Four customers cheers beer glasses inside a Dave & Buster's with sports playing on TVs in the background.

Dave & Buster's

Dave & Buster's said it won't pay rent in April.

Dave & Buster's Considers Selling Stake as Stores Shut Down

The eatertainment leader furloughed 15,000 employees.

Dave & Busters announced April 1 that it was forced to temporarily close all 137 locations and furlough more than 15,000 employees due to the COVID-19 pandemic.

Store management and corporate staff were reduced nearly 90 percent. Compensation of the execution team was reduced by 50 percent and the board suspended their compensation for the rest of the year.

“Our entire leadership team is focused on navigating through this unprecedented environment,” CEO Brian Jenkins said during the brand’s Q4 earnings call. “While the aggressive actions we have taken are extremely difficult, we believe they are necessary for the long-term health of the company and will help position us to safely reopen our stores and emerge on the other side of this crisis.”


The company will not pay rent in April. It’s working with landlords and vendors to find alternative payment options. Dave & Busters is spending roughly $6.5 million per week, which includes $3.3 million in rent and occupancy expenses and $3.2 million in operating expenses and G&A.

CNBC also reported Friday that Dave & Buster’s is in talks with private-equity firms about a potential stake sale, according to people familiar with the matter.

The chain is exploring a form of investment known as PIPE, or private investment in public equity as it searches for financing options. The deal could result in a buyout firm grabbing a significant stake in Dave & Buster’s, CNBC said.

The company noted in its quarterly review it was in discussions with lenders and “outside debt and equity providers” to amend its credit facility and “supplement its liquidity.” In January, Dave & Buster's said private-equity firm KKR & Co. took a 6.3 percent holding.

Dave & Busters and other eatertainment brands have faced especially difficult challenges during the pandemic because of their operating structure. Customers come to the stores—in large social groups—primarily for the games, not food and beverage. The brands are more of an experiential destination, meaning customers use discretionary income. That’s why they’re typically low-frequency venues. Jenkins said earlier in the year average Dave & Buster’s guests visit the brand less than twice a year.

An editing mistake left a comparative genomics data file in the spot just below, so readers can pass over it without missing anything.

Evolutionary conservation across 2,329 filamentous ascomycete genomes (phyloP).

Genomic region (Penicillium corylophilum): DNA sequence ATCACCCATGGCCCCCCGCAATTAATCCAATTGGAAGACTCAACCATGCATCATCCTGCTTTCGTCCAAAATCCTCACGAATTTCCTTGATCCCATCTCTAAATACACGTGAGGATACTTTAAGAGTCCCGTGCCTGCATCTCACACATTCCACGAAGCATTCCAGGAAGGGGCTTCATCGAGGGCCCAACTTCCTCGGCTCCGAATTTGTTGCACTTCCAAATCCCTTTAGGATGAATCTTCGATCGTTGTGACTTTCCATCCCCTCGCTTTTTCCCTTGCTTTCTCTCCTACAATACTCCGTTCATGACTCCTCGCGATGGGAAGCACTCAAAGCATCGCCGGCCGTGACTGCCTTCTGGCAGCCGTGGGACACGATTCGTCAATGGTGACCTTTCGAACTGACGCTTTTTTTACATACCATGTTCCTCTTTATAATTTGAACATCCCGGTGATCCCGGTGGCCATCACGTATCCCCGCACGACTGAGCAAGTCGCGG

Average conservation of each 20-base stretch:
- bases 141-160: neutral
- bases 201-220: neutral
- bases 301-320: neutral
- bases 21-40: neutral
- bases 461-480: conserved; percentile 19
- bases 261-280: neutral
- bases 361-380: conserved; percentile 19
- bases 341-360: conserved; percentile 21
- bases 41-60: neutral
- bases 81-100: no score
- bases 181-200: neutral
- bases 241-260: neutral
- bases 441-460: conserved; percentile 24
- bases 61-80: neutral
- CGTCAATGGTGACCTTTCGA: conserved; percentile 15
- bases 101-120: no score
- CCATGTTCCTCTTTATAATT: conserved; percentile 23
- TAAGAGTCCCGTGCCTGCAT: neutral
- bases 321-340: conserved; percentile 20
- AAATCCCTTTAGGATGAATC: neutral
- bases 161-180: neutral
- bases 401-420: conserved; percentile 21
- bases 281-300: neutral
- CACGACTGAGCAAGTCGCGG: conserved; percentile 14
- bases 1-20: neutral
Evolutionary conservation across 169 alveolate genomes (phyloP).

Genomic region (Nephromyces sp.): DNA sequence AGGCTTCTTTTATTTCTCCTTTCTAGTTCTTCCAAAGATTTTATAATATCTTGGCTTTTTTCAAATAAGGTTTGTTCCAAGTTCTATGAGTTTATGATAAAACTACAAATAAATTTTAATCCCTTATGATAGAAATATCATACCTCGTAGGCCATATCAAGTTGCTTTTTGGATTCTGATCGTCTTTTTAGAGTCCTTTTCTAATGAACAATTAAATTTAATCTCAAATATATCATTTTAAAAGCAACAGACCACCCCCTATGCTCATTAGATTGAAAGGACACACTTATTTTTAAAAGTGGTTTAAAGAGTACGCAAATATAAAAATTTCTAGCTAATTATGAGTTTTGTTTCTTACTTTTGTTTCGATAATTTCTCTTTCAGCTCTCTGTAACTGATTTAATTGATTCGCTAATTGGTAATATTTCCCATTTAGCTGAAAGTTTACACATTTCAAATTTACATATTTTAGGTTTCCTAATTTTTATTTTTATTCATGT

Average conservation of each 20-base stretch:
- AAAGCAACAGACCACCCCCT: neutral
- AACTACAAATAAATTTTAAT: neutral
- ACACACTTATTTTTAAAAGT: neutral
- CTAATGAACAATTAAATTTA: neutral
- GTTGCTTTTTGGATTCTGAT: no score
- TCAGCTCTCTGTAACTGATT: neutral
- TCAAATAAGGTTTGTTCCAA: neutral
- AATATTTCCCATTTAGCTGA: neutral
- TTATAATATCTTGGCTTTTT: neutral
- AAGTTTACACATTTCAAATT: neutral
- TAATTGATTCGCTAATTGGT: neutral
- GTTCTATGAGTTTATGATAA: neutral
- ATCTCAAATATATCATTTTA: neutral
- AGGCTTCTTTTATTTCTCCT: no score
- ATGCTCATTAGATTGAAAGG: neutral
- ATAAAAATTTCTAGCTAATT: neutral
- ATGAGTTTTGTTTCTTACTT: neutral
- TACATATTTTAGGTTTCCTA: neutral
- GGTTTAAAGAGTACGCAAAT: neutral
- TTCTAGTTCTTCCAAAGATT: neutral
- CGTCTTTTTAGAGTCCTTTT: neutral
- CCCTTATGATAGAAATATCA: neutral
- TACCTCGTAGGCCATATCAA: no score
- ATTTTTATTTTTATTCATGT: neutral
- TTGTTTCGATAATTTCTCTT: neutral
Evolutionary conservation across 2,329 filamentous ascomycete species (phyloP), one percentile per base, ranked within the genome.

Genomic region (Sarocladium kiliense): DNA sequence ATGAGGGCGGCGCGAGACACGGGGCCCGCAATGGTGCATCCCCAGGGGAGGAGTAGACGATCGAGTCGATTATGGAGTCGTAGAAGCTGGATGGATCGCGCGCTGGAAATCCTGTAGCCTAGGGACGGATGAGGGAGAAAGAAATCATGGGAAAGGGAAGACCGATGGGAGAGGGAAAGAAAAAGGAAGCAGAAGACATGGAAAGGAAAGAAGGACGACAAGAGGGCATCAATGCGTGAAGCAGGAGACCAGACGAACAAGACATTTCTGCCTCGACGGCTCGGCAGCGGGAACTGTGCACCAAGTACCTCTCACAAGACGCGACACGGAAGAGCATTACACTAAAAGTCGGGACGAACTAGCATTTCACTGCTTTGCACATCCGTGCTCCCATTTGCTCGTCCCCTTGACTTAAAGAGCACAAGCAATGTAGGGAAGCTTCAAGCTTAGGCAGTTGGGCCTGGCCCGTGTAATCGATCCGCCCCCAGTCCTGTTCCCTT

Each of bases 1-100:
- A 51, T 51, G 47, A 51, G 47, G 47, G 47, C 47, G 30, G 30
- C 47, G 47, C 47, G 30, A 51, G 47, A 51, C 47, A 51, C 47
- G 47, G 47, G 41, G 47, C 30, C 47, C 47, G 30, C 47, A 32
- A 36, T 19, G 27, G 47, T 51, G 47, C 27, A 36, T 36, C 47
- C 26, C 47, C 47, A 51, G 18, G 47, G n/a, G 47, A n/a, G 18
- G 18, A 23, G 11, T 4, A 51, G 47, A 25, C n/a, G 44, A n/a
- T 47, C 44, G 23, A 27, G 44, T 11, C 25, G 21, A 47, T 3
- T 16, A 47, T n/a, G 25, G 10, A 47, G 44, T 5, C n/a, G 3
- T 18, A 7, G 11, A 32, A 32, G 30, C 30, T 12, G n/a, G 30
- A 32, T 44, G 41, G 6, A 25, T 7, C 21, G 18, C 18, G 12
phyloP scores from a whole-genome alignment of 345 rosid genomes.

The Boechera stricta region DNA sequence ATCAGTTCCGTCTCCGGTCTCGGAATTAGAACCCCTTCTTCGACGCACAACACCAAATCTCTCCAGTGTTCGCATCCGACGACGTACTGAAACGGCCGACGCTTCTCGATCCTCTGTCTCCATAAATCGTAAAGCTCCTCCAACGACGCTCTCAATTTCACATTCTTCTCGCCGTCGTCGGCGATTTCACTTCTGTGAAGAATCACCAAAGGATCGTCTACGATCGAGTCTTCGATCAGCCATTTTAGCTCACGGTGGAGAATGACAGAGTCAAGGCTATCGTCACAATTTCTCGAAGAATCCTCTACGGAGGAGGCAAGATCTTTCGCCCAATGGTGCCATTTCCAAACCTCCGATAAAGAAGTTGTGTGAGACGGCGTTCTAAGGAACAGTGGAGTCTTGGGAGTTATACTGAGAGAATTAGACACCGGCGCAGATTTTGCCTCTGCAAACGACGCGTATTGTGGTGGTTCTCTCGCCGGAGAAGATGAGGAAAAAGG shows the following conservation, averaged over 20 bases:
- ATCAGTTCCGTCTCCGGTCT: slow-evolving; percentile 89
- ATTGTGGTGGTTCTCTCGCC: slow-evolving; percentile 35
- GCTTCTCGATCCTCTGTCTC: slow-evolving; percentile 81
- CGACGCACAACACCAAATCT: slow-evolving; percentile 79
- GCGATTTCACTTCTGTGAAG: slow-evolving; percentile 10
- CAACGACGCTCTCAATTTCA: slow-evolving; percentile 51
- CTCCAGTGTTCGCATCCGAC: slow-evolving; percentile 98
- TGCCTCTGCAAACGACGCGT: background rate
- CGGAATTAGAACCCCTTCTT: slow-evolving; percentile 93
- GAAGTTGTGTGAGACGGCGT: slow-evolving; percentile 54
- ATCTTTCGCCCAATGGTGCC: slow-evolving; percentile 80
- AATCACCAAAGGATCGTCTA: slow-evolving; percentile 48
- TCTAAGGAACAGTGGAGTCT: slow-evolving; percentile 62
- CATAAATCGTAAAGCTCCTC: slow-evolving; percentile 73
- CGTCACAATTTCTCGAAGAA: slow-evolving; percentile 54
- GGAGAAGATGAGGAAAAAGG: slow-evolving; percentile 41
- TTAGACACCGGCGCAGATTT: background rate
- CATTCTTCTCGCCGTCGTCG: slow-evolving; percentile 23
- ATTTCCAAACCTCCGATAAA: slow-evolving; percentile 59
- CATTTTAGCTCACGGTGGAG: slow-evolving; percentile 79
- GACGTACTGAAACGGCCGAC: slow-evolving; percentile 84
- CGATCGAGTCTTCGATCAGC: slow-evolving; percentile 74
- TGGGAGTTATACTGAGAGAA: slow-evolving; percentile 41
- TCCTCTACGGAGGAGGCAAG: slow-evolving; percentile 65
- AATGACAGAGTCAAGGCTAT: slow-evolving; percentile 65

So, with government-mandated shutdowns of dining rooms and social distancing guidelines, the brands have lost their core element of differentiation.

At Dave & Buster’s, for example, amusement offerings totaled 60 percent of total revenues in Q3, up 9.4 percent year-over-year.

Arcades typically account for 10,000 square feet of Dave & Buster’s boxes, which range 25,000–30,000 total on the high end. There are smaller 17,000-square feet locations, but they feature the same-size arcade generally.

Pinstripes, a 13-unit brand serving Italian-American food and offering bowling and bocce, closed each of its doors. Punch Bowl Social, purchased by Cracker Barrel last summer, closed all of its locations as the casual operator decided to pull out funding.

However, a couple of the eatertainment brands have tried to maintain relevance amid the crisis. Chuck E. Cheese is offering carryout and delivery while Main Event started a pilot program in Plano, Texas, where it’s delivering food and games to customers.

Jenkins said Dave & Busters began seeing the effects of the pandemic during the week of March 9, in which 15 percent of its stores closed. By March 20, all 137 units had closed.

Capital spending was reduced 70 percent to $65 million; $55 million of that total has already been spent. The brand suspended construction on 14 new stores and capital spending on initiatives, remodels, and games and maintenance.

As of March 31, Dave & Busters has $100 million in cash on hand. The company is suspending its quarterly cash dividend, which is expected to save $5 million each quarter.

“We continue to closely monitor this fluid situation while complying with all federal, state, and local health and safety guidelines, as well as government mandates,” Jenkins said. “The primary objectives of our comprehensive response to this unprecedented challenge are to position us to emerge on the other side even stronger than before, and to welcome our valued team members and guests back as soon as circumstances enable us to safely reopen.”

In the brand’s Q4, which ended a month before the pandemic, comp sales dropped 4.7 percent. Amusement and other dipped 4.1 percent and food and beverage sank 5.5 percent. Within food and beverage, food dropped 5.9 percent and bar business lowered 4.8 percent. Walk-in sales slid 5.5 percent while special event sales saw a minor increase.

Net income dropped year over year in Q4 from $29.4 million to $25 million, or $0.80 per share. Revenue increased 4.6 percent year-over-year to $347.2 million, driven by a 5.6-percent increase in amusements and other revenue and a 3.5-percent increase in food and beverage revenue.

In 2019 overall, same-store sales dropped 2.6 percent and net income lowered from $117 million to $100.3 million, or $2.93 per share. Walk-in sales decreased by 3 percent. Amusement and other lowered 1.6 percent and food and beverage slipped 4.1 percent. Total revenue increased 7.1 percent to $1.4 million, driven by an 8.5-percent increase in amusements and other revenue and a 5.1-percent increase in food and beverage revenue.